In the junior triple jump final at the National Secondary Schools Track and Field Championships last December the vibe was so relaxed each of the competitors were joking they would significantly improve their personal bests by a considerable distance. The joke soon became a reality and turned the contest serious.
“My personal best before Nationals was 12.70m. I jumped a record 13.58m to win,” eventual champion Sam Colyer from Southland Boys’ High School reflects.
“The second placed jumper improved from 12.10m to 13.14m. It was a perfect day and a nice track. Everybody did their best,” he continued.
Colyer won the long jump crown at the same event in Hastings and last week annexed the South Island Secondary Schools U16 triple jump and long jump double in Timaru.
He could soon be leaping around the world.
Next week Colyer leaves for Los Angeles to contest the Arcadia Invitational, a national high school meet, the West Coast Relays and the Bryan Clay Invitational for his club, St Pauls Harrier and Amateur Athletic Club.
“I submitted a note of interest and things started to happen. I’m not sure what to expect in the US, but it's about gaining experience and dealing with pressure,” Colyer responds when asked about the purpose of the trip.
Earlier in March, Colyer won the National Under-18 long jump and triple jump titles at the National Club Championships in Hamilton.
“Conditions were good and the triple jump went according to plan. In the long jump I was struggling until my teammates came over to watch my final jump. They encouraged me to go as hard and as high as I could. I jumped 6.37m which was good enough to win,” Colyer recalls.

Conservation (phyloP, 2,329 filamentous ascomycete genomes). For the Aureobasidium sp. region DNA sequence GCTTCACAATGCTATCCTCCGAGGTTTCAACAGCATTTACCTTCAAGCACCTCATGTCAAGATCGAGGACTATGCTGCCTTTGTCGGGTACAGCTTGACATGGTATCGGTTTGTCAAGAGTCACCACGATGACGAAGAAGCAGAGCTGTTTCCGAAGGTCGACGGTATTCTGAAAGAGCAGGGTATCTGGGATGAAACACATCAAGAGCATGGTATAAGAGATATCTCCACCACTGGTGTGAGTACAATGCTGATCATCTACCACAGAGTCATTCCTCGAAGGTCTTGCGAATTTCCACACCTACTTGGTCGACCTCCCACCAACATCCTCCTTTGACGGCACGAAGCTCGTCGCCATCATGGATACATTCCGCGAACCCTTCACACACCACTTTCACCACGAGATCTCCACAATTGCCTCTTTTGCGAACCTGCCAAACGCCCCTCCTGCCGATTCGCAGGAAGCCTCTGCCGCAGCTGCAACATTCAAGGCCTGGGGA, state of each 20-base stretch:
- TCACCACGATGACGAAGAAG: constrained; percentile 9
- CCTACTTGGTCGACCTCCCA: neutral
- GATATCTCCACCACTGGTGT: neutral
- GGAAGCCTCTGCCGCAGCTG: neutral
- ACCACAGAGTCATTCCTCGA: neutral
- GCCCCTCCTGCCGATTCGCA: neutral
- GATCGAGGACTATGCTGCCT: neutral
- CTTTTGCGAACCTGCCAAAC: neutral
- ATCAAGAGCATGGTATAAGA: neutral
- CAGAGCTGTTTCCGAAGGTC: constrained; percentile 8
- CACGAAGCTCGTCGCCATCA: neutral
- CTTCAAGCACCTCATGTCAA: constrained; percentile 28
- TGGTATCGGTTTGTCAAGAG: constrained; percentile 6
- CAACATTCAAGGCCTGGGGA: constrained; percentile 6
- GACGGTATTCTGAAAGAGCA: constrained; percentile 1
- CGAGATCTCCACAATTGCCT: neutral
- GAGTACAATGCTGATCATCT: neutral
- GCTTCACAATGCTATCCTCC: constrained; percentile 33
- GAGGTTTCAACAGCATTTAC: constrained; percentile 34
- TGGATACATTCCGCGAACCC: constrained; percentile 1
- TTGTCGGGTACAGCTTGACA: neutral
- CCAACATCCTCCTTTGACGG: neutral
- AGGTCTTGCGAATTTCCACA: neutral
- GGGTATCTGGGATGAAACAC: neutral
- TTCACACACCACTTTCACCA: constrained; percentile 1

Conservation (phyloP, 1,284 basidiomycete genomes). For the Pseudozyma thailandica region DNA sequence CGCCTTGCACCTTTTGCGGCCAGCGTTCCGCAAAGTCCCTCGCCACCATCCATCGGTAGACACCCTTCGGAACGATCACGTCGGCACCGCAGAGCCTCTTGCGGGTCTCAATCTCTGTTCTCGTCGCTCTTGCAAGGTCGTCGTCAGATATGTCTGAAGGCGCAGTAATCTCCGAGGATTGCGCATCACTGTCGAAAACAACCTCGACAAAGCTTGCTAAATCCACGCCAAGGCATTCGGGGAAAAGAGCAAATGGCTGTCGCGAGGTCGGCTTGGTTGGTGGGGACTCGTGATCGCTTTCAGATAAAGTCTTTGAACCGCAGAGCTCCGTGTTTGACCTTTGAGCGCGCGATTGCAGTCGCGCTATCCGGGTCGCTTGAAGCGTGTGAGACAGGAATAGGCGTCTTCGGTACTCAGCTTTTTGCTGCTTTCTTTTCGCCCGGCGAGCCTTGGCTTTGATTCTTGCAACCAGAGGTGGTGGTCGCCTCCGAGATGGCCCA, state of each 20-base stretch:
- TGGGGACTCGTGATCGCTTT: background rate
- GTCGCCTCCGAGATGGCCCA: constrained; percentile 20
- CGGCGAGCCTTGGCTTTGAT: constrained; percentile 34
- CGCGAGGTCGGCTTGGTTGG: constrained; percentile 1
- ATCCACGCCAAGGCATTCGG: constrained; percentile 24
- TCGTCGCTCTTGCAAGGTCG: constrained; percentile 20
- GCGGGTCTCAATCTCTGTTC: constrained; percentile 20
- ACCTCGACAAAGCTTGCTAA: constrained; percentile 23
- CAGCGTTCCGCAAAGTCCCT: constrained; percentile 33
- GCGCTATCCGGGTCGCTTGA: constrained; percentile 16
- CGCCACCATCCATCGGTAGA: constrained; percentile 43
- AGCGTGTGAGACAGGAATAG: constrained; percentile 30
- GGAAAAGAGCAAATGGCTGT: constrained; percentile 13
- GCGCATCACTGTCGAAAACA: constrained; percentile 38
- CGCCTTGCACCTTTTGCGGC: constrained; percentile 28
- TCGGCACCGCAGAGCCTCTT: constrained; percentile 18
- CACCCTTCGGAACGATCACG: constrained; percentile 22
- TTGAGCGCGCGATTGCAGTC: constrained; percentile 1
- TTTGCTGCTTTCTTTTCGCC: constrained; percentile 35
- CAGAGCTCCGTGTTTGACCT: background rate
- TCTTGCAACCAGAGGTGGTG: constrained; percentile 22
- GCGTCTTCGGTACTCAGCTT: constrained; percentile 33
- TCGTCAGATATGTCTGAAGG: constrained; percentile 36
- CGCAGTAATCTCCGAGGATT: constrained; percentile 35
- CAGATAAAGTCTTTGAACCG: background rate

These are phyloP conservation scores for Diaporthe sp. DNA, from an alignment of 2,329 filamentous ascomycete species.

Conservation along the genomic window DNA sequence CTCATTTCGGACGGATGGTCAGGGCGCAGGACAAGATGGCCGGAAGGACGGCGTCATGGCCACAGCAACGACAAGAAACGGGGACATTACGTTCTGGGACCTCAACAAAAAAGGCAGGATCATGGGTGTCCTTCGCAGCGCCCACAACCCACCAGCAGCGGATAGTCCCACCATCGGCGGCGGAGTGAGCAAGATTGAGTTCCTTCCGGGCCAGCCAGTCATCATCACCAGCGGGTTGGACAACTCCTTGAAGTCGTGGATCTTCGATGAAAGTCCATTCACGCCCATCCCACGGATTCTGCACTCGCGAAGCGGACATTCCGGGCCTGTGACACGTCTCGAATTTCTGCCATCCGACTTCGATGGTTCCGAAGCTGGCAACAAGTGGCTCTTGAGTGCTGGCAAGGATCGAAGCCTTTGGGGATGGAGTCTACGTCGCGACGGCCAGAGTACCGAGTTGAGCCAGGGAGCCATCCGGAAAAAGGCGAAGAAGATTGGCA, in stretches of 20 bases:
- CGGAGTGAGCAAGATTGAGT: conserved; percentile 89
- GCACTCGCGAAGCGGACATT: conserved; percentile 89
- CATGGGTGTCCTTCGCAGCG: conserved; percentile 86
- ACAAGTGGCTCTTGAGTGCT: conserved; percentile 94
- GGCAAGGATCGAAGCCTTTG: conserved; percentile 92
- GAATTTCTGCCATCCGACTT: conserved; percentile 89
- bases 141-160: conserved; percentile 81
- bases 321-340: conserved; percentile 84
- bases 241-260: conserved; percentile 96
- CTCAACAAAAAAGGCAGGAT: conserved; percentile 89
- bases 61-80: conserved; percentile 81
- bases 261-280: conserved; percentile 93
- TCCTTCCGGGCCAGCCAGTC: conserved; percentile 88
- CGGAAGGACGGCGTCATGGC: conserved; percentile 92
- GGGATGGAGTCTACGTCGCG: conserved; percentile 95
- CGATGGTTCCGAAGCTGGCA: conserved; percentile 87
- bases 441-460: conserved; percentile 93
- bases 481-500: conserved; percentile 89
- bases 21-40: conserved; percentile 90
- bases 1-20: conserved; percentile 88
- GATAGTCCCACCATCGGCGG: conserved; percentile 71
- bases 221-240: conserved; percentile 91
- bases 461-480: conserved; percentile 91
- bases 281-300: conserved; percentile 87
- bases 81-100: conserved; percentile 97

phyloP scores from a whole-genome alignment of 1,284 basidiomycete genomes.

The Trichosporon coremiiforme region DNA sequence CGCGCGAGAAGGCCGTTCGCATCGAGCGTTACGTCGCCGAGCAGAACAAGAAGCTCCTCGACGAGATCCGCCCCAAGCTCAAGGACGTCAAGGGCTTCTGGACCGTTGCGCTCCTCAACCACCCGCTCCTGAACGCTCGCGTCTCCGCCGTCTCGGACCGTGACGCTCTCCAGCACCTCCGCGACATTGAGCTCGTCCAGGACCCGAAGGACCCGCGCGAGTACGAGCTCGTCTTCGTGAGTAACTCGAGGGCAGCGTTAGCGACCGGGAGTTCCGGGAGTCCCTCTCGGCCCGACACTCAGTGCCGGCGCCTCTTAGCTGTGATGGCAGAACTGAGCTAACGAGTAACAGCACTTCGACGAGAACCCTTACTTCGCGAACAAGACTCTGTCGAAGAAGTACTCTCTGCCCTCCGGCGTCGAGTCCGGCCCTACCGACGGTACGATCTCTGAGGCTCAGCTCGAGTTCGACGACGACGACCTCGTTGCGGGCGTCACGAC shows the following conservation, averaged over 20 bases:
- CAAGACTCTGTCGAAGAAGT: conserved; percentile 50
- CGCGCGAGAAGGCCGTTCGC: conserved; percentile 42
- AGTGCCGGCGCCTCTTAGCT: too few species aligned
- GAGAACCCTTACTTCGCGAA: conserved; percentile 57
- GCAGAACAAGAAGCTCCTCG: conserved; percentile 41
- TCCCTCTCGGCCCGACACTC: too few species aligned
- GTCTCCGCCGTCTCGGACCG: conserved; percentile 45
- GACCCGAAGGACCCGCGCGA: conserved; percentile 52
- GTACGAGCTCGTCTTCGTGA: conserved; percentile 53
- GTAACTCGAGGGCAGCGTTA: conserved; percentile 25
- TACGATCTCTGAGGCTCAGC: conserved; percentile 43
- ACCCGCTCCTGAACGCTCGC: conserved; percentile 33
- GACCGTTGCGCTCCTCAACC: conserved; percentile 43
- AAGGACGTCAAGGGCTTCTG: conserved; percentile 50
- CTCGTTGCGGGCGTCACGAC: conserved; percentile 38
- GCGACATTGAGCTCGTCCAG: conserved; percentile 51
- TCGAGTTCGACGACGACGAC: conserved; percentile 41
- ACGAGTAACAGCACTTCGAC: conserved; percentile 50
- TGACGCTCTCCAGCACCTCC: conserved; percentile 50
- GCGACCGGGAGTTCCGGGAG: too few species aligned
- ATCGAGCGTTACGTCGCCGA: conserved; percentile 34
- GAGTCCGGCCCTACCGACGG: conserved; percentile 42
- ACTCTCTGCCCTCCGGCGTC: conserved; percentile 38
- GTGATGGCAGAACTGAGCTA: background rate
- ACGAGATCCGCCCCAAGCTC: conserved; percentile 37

Colyer has been selected for a compulsory trial at the Oceania Polynesian Games being held in Vanuatu in May. A top-two finish would see him qualify for the Youth Olympics in Argentina in October.
“I’m hoping the US will help me prepare for the pressure of Vanuatu. I’ve been jumping well and to go to the Youth Olympics would be a big deal,” Colyer anticipates.
Colyer is hoping his back will hold firm. Discomfort from spondylolysis (a vertebrae complaint) has been an ongoing concern.
“I was born with it, but it only became obvious a couple of years ago when I started feeling sharp, lower back pains. I originally thought it was a muscle injury and I was getting massage treatment to deal with it. When it wouldn’t go away, I found out it was more serious,” Colyer admits.
Colyer engages in a number of exercises prior to competing to ensure his back behaves itself.
“I sit on a chair and do twists. I have special stretches which I have researched; you can even hear me clicking in exams. My routine looks a bit strange, but it works for me,” Colyer explains.
Colyer started jumping in year six and was such a resounding victor at the primary school athletics day he took up the sport permanently. His family run an electrical business in Invercargill. Colyer is coached by local veteran Lorne Singer.
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